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Home Secretary James Cleverly denies rift with immigration minister Robert Jenrick

Home Secretary James Cleverly has denied a rift with immigration minister Robert Jenrick amid suspicions that the latter is seeking to become the “poster boy” for the Tory Right.

The two met Right-wing Tory MPs on Tuesday and the Cabinet minister is understood to have stressed how united he was with Mr Jenrick on seeking to reduce the level of immigration to Britain.

Mr Cleverly is also understood to have told the MPs that he supports the Government's flagship Rwanda scheme after an interview in which he stressed it should not be seen as the “be all and end all” of the plans to deal with the "small boats" crisis.Mr Jenrick, though, is being seen by some MPs as possibly seeking to become the “poster boy” for the Tory Right after the sacking of Suella Braverman as Home Secretary.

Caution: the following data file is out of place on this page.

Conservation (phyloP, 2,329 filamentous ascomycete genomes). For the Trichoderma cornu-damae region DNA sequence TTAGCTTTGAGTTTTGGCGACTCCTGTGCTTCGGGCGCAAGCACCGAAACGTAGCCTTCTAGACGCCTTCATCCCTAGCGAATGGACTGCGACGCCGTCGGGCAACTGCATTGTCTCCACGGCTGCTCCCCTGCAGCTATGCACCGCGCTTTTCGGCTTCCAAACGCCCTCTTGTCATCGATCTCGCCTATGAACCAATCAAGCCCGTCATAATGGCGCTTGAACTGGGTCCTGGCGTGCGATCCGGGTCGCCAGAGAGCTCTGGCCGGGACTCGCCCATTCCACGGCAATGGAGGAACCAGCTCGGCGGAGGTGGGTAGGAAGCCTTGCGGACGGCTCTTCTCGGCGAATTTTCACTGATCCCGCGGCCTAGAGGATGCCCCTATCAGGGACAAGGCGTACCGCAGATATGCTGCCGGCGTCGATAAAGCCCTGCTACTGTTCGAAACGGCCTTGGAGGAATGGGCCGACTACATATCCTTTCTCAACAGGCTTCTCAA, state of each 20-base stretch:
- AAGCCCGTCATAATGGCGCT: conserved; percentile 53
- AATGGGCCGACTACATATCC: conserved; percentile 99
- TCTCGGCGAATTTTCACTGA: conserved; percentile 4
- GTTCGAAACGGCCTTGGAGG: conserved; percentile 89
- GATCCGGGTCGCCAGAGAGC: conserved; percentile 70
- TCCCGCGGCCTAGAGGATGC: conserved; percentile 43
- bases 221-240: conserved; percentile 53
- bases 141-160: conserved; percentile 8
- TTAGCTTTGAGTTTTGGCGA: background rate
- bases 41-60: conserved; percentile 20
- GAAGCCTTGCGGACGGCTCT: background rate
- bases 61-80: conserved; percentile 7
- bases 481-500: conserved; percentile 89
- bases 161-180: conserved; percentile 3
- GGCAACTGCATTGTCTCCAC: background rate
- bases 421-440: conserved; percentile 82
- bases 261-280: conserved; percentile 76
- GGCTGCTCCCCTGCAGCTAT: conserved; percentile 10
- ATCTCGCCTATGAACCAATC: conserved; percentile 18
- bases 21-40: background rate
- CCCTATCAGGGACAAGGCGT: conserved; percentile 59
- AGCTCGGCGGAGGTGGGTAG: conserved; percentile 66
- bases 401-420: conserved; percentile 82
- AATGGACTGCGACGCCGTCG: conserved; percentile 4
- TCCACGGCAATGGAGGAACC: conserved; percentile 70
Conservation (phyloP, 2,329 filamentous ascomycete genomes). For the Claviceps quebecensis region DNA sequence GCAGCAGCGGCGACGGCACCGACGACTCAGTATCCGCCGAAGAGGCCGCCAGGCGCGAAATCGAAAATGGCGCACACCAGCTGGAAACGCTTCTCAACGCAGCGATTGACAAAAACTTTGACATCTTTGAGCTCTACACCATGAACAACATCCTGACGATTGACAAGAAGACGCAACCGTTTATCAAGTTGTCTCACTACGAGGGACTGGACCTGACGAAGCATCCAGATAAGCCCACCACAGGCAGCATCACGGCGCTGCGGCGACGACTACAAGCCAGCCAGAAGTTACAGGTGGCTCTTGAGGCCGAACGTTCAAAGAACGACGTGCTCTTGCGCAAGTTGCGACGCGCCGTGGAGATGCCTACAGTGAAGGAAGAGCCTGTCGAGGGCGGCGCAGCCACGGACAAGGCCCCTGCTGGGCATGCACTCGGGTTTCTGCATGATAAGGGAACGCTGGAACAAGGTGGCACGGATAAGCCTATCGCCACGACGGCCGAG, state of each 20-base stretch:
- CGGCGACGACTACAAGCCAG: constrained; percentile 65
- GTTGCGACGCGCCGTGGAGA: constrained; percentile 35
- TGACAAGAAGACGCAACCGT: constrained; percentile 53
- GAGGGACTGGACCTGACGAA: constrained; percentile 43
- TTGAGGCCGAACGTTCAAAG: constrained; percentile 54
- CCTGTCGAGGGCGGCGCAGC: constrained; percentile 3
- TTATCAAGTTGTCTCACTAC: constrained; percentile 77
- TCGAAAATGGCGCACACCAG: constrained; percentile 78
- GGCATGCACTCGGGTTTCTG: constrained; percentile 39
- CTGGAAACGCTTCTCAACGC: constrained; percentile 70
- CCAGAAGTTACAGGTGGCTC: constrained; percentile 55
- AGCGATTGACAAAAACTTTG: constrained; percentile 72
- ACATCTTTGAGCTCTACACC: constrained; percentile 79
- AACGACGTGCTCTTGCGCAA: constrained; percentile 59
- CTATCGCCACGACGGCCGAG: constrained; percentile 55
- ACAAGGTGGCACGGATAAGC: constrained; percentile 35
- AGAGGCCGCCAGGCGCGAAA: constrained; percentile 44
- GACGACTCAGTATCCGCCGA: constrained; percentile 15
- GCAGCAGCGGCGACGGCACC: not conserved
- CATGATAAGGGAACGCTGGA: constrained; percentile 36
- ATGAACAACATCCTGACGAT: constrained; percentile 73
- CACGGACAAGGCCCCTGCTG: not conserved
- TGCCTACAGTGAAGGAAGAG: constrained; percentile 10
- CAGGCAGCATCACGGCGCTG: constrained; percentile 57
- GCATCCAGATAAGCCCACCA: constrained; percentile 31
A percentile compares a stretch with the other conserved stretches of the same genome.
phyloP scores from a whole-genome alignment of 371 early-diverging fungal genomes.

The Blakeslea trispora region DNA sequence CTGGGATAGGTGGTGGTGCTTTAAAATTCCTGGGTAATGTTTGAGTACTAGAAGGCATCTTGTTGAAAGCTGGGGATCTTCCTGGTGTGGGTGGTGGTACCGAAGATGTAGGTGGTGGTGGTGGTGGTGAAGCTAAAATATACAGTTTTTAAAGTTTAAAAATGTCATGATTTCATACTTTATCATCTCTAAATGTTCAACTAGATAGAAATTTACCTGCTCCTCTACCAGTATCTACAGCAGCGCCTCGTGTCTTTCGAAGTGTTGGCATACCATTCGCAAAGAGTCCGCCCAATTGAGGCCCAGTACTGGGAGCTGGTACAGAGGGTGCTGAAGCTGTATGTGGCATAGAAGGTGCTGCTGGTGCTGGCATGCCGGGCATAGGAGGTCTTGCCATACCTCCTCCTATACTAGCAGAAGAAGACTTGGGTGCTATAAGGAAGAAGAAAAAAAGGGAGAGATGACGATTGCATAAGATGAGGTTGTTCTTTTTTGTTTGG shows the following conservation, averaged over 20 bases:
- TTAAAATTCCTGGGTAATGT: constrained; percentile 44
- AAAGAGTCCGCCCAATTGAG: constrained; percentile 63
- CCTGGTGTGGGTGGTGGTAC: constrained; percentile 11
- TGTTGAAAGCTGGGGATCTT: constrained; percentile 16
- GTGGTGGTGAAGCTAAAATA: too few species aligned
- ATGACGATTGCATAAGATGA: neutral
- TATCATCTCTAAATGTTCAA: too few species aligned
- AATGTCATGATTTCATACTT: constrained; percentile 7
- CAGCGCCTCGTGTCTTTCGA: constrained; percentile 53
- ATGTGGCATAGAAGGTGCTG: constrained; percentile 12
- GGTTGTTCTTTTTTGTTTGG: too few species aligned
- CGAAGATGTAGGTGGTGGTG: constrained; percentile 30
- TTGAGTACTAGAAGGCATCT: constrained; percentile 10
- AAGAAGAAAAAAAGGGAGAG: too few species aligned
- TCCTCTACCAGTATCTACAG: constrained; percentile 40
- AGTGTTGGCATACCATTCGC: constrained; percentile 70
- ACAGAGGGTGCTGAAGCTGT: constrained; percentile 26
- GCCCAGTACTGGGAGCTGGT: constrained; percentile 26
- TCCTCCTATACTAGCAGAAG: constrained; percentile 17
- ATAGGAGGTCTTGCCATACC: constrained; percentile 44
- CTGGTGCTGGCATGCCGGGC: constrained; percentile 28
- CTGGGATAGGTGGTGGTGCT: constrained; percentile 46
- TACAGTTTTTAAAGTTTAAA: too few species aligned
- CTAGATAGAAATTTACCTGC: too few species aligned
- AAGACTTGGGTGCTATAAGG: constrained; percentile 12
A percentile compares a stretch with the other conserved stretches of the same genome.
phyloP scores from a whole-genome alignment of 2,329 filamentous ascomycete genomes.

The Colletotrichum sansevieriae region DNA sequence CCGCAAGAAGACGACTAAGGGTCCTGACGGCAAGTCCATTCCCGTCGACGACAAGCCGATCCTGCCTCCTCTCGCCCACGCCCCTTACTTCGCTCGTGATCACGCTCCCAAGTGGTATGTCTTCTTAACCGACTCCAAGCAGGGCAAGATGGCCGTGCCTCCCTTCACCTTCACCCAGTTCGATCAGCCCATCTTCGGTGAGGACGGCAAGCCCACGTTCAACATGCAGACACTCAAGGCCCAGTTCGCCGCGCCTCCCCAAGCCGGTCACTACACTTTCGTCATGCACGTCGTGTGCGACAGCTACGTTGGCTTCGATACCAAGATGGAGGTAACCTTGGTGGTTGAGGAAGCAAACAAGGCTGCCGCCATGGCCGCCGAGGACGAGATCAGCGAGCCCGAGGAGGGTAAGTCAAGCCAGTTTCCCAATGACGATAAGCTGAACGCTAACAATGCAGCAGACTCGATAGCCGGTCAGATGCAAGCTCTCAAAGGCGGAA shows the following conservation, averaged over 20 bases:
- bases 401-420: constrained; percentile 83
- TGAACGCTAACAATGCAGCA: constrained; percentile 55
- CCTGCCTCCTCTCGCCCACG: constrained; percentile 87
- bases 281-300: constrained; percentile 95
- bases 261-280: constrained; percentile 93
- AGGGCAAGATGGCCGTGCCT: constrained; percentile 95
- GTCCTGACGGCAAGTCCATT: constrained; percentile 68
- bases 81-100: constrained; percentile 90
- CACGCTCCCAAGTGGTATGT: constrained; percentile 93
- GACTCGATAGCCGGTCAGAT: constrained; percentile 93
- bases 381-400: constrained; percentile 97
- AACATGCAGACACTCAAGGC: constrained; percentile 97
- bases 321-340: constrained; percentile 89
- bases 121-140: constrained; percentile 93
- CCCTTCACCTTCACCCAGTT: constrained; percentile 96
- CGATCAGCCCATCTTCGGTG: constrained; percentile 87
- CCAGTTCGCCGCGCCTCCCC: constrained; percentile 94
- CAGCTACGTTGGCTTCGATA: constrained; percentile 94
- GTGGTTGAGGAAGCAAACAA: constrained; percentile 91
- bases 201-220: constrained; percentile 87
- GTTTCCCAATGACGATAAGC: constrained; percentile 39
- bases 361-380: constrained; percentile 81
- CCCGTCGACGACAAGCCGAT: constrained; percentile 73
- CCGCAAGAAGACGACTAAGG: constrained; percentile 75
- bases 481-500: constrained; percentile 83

In the Commons on Tuesday, he took a hard line on cutting net migration, stressing that people are “sick of talk” and want action.

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He insisted a “serious package of fundamental reforms” is planned.

The immigration minister said that annual net migration, which up until June 2023 stood at 672,000, places “untold pressure” on housing supply, public services and “makes successful integration virtually impossible”.

For the 12 months to December 2022, the estimate of 745,000 was a record high.

Mr Jenrick also said there are “strong arguments” for introducing a cap on migration numbers and suggested conversations about the measures are being held within Government.

Mr Jenrick suggested he would have liked to bring forward tighter migration reforms last year, amid claims that Prime Minister Rishi Sunak reneged on a plan to bring in harsher controls he had agreed with Suella Braverman in exchange for her support during the 2022 Conservative Party leadership contest.

Cabinet minister Steve Barclay appeared on Wednesday morning to go out of his way to back Mr Cleverly, while not voicing the same level of support for Mr Jenrick.

Asked if he supported the idea of a cap on migration, the Environment Secretary told Times Radio: “I absolutely support bringing the numbers down. We clearly need to go further, faster.